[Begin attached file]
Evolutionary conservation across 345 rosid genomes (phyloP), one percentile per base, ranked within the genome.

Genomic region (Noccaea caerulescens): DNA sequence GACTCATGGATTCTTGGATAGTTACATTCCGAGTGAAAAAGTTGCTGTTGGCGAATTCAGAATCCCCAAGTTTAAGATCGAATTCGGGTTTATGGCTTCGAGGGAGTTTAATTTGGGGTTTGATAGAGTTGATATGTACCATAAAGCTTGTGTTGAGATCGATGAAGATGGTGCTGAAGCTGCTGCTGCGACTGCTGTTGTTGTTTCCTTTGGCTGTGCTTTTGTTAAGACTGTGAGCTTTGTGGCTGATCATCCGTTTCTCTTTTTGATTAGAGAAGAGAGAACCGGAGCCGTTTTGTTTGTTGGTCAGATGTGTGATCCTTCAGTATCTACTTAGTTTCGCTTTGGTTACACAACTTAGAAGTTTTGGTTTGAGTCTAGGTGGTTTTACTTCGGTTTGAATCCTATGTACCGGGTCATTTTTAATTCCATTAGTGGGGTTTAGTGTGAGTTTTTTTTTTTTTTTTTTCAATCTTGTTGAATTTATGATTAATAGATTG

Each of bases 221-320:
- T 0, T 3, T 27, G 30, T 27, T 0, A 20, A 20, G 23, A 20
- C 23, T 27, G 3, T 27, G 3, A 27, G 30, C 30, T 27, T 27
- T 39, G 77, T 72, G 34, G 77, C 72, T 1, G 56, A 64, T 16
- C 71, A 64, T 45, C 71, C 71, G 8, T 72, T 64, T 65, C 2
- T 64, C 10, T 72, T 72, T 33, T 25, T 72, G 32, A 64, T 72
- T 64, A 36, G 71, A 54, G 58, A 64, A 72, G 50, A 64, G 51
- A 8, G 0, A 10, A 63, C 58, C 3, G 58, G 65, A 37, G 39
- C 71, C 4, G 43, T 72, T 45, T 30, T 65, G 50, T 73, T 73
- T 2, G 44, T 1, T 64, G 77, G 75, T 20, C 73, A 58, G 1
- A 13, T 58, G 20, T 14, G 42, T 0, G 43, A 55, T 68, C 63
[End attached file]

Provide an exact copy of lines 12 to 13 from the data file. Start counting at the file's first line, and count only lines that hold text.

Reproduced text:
- T 2, G 44, T 1, T 64, G 77, G 75, T 20, C 73, A 58, G 1
- A 13, T 58, G 20, T 14, G 42, T 0, G 43, A 55, T 68, C 63